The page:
So, where do we stand on tribute albums? And please don’t say ‘the neck’. Former Yes guitarist Billy Sherwood has made several of them, and approaches each with an engineer’s mind, stripping them back, discovering the original’s essence and rebuilding from that. On Songs Of The Century, Supertramp’s back catalogue gets a respectful but not slavish treatment from some of the heavyweight prog names lurking in Sherwood’s impressive address book.
John Wetton’s slightly gruff read of Breakfast In America, Annie Haslam’s fragile take on Dreamer, Joe Lynn Turner’s gravelly rip through Bloody Well Right are just different enough to offer a new angle on great songs so often played that maybe we take them for granted. John Wesley gives a good turn on Take The Long Way Home, Colin Moulding’s It’s Raining Again is more straightahead while Steve Morse’s guitar replaces sax on The Logical Song, sung by Starship’s Mickey Thomas.
Elsewhere Dream Theater’s Jordan Rudess, Rod Argent, Robby Krieger and the Prog God himself Rick Wakeman offer typically assured performances. The one original song, the bright, major key Let The World Revolve sees Sherwood and Chris Squire share vocals, and this points the way to his much more interesting, non-tribute project.
Comprising seven Sherwood songs, The Prog Collective brings together many of these musicians and more on an album that, musically if not lyrically, pretends the last 20 years didn’t happen. The Laws Of Nature is a strong 80s-flavoured prog anthem with that John Wetton again, a blistering stick solo from Tony Levin and langourous violin from ex-Mahavishnu Jerry Goodman’s. Alan Parsons suits The Technical Divide, with Gentle Giant’s Gary Green taking the guitar solo. While not earth-shattering, the songs give these stellar names plenty to work with.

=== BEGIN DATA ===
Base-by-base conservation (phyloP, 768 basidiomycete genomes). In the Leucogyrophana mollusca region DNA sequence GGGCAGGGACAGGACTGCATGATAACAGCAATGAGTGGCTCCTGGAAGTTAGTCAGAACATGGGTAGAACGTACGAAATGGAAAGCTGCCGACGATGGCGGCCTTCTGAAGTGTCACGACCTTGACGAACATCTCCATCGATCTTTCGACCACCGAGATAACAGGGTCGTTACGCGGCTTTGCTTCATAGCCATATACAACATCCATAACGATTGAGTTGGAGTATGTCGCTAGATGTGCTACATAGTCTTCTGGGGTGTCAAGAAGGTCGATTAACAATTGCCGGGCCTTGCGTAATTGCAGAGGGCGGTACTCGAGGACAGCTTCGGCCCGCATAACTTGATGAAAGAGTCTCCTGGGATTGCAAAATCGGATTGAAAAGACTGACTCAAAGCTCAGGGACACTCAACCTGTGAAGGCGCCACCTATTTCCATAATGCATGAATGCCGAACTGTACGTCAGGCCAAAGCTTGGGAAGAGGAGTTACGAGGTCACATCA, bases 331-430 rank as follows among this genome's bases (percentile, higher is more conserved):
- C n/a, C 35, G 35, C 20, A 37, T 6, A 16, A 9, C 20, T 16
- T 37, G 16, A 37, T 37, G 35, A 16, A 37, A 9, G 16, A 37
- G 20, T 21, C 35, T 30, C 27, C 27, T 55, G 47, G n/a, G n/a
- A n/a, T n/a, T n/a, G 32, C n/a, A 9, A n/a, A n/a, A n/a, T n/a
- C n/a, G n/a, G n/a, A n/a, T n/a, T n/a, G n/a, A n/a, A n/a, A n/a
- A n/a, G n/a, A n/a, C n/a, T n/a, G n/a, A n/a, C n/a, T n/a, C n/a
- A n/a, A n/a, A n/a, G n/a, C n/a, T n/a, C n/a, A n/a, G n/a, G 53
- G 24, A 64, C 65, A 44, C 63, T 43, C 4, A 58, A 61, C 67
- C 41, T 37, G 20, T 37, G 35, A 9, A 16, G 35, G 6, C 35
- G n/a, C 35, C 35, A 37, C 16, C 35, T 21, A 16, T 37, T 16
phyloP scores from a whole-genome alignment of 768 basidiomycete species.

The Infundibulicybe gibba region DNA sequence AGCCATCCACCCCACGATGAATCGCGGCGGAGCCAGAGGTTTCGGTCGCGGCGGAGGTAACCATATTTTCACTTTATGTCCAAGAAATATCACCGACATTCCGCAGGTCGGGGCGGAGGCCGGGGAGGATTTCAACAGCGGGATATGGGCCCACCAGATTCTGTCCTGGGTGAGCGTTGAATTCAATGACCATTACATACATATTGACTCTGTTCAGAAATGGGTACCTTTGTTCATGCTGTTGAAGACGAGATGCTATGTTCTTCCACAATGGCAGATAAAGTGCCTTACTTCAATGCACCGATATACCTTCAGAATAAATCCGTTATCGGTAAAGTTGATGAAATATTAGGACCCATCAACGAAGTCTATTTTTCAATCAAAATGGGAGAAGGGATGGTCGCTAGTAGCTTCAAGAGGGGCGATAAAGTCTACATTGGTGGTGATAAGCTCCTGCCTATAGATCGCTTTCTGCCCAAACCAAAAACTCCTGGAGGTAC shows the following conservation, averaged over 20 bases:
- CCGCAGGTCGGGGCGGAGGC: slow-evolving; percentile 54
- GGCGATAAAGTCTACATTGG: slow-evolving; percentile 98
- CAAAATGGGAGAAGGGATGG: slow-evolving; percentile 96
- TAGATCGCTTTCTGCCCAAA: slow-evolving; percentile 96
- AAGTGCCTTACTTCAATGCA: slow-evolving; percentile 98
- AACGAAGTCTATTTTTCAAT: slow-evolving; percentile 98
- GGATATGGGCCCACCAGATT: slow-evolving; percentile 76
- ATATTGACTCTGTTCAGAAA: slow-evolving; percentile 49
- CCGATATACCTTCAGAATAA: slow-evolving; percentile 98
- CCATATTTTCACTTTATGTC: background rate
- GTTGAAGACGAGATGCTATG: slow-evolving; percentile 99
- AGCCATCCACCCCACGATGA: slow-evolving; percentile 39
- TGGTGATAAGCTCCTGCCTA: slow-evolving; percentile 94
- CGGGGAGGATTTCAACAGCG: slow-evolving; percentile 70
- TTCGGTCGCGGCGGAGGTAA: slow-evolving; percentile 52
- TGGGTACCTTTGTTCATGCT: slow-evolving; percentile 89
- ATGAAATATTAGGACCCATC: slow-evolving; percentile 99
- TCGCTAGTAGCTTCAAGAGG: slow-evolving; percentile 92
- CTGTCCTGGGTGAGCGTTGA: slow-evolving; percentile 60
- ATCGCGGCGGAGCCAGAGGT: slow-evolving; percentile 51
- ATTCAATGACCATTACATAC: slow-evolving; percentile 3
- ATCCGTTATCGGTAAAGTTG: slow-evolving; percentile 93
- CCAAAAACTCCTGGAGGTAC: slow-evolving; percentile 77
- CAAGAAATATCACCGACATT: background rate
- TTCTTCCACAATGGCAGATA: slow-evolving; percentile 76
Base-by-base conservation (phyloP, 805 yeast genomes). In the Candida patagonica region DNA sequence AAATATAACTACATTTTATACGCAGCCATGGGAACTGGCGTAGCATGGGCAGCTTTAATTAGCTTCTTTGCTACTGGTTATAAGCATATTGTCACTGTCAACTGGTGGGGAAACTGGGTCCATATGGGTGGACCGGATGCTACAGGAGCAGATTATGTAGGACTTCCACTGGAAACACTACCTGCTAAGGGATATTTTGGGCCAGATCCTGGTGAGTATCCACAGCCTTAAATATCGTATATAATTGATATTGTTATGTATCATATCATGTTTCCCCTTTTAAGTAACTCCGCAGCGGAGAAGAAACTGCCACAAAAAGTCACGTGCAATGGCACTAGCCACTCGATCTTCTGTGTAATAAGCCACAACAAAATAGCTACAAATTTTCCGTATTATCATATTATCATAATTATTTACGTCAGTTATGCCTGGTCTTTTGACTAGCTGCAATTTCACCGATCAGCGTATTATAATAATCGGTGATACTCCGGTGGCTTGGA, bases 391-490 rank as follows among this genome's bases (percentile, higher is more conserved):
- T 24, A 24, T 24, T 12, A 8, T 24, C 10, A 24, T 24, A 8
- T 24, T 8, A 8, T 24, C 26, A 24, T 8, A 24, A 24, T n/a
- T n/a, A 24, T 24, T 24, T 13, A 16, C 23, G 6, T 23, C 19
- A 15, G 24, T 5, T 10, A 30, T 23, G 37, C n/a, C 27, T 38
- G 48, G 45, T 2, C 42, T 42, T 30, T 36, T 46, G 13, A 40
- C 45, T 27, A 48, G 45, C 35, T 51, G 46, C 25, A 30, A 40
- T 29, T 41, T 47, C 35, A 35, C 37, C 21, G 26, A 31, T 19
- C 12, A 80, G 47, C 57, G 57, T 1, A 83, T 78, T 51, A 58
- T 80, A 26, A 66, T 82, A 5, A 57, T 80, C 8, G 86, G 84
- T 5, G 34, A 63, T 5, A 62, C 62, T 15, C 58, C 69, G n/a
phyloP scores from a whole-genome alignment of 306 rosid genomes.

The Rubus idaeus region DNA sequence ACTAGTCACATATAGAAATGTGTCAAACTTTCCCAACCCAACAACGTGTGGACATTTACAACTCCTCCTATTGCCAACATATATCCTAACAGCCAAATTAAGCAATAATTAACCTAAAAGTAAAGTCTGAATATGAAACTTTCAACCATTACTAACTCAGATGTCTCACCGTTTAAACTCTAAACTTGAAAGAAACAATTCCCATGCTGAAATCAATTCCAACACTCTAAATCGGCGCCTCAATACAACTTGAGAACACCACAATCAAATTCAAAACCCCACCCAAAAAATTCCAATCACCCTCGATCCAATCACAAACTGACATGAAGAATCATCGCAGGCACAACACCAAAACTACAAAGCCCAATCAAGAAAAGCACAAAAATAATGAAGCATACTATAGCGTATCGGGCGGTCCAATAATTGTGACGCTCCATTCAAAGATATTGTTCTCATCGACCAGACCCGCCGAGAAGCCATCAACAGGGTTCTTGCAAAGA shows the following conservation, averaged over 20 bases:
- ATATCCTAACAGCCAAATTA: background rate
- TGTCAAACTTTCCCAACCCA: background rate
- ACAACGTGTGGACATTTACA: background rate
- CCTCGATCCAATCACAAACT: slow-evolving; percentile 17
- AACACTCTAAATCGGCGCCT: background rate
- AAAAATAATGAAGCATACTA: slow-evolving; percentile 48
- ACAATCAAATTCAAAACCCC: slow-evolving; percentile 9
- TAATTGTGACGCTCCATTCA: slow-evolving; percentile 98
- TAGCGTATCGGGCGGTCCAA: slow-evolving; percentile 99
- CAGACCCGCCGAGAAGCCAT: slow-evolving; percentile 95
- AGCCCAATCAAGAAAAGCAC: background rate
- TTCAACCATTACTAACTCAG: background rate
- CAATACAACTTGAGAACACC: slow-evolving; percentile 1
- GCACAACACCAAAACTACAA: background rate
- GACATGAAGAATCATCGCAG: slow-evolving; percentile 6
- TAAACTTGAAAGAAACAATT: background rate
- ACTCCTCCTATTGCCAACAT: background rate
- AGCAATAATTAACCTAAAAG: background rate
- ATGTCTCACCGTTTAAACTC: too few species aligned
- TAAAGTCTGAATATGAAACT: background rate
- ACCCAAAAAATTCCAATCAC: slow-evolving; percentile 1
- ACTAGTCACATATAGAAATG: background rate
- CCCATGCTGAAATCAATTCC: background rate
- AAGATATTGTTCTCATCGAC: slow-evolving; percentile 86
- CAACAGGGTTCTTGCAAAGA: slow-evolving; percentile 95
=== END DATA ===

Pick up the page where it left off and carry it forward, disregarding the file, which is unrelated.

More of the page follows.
Social Circles is about the virtual world (which made this album possible, via sound files bouncing from artists across the world to Sherwood’s LA studio). Annie Haslam’s echoing vocals are matched by a languid solo from another ex-Yes Man, Peter Banks. Geoff Downes’ burbling keyboard solo is a highlight on Over Again, a pleasingly repetitive tune all the more FM radio-friendly for the silky-smooth vocal of Mr Mister’s Richard Page. Steve Hillage, XTC’s Colin Moulding and again Mr Wakeman are here in force too.
Both albums offer an irresistible critical mass of talent. Songs Of The Century is a lovingly rendered exercise, but The Prog Collective is Sherwood’s real artistic achievement.